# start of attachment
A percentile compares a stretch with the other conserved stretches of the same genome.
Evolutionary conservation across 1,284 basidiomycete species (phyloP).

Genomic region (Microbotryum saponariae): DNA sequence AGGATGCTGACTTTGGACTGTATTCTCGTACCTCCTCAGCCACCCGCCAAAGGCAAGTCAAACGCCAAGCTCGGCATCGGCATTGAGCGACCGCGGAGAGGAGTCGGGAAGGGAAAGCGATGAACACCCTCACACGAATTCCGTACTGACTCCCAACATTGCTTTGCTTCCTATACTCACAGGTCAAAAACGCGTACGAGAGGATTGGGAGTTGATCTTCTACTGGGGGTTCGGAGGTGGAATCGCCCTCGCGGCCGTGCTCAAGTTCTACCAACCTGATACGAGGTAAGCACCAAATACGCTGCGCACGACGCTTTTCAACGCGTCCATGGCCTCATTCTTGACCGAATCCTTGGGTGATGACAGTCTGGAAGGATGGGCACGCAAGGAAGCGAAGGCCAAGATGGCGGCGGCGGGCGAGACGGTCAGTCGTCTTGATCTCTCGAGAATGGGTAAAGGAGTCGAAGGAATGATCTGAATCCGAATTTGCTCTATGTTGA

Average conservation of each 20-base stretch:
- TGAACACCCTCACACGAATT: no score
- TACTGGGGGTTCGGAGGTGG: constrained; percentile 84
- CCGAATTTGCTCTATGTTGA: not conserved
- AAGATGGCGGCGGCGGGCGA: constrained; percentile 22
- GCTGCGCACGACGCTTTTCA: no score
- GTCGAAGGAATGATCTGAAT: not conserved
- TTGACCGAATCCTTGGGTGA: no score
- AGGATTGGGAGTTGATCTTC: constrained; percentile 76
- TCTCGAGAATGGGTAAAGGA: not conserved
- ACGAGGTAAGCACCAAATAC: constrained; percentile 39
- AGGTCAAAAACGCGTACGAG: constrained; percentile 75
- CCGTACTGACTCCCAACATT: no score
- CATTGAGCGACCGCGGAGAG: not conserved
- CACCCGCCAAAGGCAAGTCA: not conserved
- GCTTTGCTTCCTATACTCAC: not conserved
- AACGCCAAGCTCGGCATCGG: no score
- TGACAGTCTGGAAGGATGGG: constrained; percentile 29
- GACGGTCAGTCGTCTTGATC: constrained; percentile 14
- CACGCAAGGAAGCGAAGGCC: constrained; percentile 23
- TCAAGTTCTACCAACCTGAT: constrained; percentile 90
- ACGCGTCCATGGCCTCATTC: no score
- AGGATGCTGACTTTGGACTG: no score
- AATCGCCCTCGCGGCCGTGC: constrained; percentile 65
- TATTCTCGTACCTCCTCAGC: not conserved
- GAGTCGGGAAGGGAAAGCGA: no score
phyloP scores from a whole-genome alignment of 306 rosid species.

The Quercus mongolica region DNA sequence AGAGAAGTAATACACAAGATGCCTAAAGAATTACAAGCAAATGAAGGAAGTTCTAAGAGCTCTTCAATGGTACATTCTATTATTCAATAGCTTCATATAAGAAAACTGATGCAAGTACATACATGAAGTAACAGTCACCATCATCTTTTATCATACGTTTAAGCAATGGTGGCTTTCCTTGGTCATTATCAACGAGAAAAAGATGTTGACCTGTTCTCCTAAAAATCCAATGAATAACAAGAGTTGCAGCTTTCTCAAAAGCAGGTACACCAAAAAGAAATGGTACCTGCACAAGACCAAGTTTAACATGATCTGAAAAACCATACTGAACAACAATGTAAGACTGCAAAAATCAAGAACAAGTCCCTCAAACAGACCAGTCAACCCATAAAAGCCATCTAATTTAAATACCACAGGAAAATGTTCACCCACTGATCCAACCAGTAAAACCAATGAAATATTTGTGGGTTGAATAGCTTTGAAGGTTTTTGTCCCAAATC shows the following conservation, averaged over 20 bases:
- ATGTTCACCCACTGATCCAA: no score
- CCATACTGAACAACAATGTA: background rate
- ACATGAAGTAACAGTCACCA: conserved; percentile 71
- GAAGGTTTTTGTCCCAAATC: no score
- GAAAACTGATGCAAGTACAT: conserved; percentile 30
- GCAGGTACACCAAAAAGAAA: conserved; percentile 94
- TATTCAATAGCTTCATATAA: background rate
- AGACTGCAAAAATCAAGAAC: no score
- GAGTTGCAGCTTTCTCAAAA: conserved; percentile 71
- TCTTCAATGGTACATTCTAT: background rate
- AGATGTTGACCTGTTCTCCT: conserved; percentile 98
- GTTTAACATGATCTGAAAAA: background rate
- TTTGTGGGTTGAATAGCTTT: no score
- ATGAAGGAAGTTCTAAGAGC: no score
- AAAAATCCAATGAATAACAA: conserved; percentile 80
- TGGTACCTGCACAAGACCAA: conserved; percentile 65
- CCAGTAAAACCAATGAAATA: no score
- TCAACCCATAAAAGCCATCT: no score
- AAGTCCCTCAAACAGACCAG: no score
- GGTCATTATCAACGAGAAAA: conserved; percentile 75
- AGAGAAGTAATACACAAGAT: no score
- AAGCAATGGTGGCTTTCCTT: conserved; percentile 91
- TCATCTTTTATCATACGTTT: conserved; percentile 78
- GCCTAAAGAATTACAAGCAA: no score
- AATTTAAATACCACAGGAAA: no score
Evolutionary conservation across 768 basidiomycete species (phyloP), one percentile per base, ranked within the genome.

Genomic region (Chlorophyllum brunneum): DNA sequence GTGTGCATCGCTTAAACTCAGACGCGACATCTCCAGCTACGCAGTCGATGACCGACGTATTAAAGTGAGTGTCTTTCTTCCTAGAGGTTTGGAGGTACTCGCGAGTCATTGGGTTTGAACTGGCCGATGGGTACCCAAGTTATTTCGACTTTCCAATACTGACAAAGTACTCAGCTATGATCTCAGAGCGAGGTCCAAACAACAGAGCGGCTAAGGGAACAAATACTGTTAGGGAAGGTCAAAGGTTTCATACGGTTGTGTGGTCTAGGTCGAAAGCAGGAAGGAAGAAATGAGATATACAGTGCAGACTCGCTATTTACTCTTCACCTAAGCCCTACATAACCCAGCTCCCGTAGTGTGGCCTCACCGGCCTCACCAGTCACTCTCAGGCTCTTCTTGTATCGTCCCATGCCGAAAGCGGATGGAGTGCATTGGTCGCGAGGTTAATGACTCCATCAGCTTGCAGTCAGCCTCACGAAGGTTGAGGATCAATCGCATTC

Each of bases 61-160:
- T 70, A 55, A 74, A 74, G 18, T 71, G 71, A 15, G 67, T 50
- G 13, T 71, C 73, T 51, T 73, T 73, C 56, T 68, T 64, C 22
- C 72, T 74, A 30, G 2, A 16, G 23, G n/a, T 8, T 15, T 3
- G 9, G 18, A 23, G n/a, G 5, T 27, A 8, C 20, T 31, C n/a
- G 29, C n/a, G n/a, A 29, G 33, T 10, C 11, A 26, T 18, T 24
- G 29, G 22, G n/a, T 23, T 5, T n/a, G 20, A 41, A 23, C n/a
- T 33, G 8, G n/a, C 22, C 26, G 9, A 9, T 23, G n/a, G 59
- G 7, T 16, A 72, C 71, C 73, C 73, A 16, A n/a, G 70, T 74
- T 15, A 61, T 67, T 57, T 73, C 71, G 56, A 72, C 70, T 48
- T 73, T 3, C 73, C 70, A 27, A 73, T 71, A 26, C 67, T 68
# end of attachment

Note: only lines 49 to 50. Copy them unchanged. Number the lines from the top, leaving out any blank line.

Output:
- TCAACCCATAAAAGCCATCT: no score
- AAGTCCCTCAAACAGACCAG: no score